House Rules

April 19, 2012

Since I never go anywhere anymore, ever, I don’t have occasion to rent out my house here in the Napa Valley.  But my best friend has done so repeatedly, and I must say:  the post-rental walk-through is best performed under the influence of a bracing cocktail.

Renters who seem like normal human beings do the most abnormal things to other people’s property:  covering a stainless steel refrigerator with permanent stickers, making red wine in an upstairs bathroom and pouring it out the window – creating a red river down the side of the house, and barbecuing on the antique wood dining room table.  My friends with a beach house had all of the furniture from their living room dragged outside, presumably so that their renters could watch television al fresco, and returned to find the sofa stuck in a sand bar.

My own mother always seemed to rent to nice young girls who we would come to suspect were prostitutes, although they were always timely with the rent and never to my knowledge dragged the bed outdoors.  I’m assuming that prostitution is prohibited by our new local vacation rental ordinance, which is the subject of today’s column in the Star.

Legalizing long-banned short-term rentals is the city’s latest attempt to recapture some TOT (transient occupancy tax) revenue, which has been siphoned off by our friendlier neighbors.  But at this point, with city managers laying-off key staff and instituting tough budget cuts, perhaps they wouldn’t mind capturing a bit of TTOT (transient tart occupancy tax) as well.  Anybody ready to rent out their Napa Valley Villa by the hour?

Read House Rules in the Star…

Kiss The Columnist

April 18, 2012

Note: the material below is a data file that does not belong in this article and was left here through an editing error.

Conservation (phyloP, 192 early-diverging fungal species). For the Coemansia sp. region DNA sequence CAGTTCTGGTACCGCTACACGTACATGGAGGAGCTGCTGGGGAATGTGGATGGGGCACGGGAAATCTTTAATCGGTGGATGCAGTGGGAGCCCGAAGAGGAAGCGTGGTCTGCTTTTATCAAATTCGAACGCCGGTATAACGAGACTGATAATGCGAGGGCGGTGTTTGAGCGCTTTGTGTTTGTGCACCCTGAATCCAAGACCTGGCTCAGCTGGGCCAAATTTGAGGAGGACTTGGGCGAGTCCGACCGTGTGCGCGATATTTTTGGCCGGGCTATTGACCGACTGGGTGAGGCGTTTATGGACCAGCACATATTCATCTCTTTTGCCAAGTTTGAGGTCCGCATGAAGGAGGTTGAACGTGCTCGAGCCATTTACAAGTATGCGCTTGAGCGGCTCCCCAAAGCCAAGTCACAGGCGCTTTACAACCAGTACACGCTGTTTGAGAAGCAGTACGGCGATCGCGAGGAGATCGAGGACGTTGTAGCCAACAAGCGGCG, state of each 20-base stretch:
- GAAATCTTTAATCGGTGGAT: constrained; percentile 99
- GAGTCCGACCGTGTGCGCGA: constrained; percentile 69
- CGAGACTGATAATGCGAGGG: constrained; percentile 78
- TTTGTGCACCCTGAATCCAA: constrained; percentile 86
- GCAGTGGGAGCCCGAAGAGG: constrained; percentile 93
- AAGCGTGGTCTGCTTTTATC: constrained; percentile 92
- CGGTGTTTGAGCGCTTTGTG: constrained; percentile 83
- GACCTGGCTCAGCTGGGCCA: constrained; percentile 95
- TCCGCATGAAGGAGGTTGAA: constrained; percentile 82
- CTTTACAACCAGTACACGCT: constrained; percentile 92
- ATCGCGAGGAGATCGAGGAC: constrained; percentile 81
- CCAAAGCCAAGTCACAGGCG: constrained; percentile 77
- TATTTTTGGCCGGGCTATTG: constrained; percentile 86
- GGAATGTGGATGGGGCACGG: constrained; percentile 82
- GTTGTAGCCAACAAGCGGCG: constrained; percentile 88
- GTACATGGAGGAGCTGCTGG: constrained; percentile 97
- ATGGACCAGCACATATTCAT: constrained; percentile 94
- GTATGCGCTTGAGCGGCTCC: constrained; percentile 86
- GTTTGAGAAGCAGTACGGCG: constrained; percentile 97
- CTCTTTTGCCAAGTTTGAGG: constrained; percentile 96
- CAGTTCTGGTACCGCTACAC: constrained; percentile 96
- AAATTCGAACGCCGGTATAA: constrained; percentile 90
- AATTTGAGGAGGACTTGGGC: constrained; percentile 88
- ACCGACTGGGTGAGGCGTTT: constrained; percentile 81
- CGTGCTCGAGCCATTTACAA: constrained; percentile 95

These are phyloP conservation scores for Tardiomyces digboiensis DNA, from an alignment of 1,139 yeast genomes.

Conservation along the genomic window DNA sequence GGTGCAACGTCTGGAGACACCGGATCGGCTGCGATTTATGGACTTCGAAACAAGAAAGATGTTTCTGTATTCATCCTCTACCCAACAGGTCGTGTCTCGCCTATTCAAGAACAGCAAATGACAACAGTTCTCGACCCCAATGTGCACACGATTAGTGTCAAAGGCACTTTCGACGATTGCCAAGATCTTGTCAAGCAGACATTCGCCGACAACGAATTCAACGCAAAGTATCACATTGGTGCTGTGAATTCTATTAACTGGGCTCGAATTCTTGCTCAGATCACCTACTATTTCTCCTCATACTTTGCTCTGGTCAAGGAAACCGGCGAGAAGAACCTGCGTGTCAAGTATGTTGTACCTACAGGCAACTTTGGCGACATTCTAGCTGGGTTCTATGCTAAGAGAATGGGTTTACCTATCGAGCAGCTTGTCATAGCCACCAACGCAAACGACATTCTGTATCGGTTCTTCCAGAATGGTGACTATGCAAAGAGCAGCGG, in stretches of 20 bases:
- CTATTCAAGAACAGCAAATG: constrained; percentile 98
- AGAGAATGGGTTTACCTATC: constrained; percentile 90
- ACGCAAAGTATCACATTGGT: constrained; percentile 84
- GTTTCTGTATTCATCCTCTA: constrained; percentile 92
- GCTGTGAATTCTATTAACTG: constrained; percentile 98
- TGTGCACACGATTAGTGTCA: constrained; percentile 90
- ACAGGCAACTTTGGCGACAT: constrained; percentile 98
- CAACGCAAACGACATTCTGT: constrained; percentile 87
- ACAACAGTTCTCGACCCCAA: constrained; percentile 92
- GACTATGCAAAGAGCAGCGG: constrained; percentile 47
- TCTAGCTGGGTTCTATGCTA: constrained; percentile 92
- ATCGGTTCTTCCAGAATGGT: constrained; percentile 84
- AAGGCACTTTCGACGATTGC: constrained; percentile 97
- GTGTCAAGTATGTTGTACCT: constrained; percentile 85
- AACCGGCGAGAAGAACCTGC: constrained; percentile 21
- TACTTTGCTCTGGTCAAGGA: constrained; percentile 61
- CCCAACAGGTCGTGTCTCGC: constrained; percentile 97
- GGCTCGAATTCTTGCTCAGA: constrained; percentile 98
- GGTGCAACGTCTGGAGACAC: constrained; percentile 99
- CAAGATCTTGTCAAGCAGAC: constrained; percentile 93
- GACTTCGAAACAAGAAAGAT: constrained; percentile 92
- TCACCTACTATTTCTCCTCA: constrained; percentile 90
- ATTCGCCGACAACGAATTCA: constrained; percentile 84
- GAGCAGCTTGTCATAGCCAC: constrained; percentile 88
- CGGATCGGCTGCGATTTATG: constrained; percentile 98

Today is National Columnists Day, which is a holiday I am celebrating for the first time, having only recently joined the ranks of the National Society of Newspaper Columnists.  The holiday is scheduled on April 18 to honor Ernie Pyle, a Stars and Stripes columnist whose writings about World War II were syndicated in hundreds of papers, and who was killed by machine gun fire near Okinawa on April 18, 1945.  I’m grateful that the holiday provides an opportunity to honor a writer who gave his life writing about troops in combat.  I’m also glad to be a columnist in small-town St. Helena, where people rarely shoot at me, although some members of the City Council may have been tempted from time to time.

I am always a bit dubious, I must confess, about holidays scheduled on the anniversary of the date someone died, as opposed to the day of their birth, their induction into the applicable Hall of Fame, or some other significant life achievement.  I was recently visited by a chirpy Jehovah’s Witness who knocked on my door far too early one morning just before Easter.  She managed to maneuver a pamphlet through the tiny crack I opened in the doorway (my dog being particularly suspicious of unsolicited daytime door-knockers), saying brightly:  “Hi!  I’d like to invite you to a party celebrating Jesus’ death!”   Now I understand why she said this, and respect the fact that different religions observe and celebrate different aspects of Good Friday differently, but I personally prefer celebrations of life events, and find them far less challenging than celebrations of death in terms of party decorations and desserts.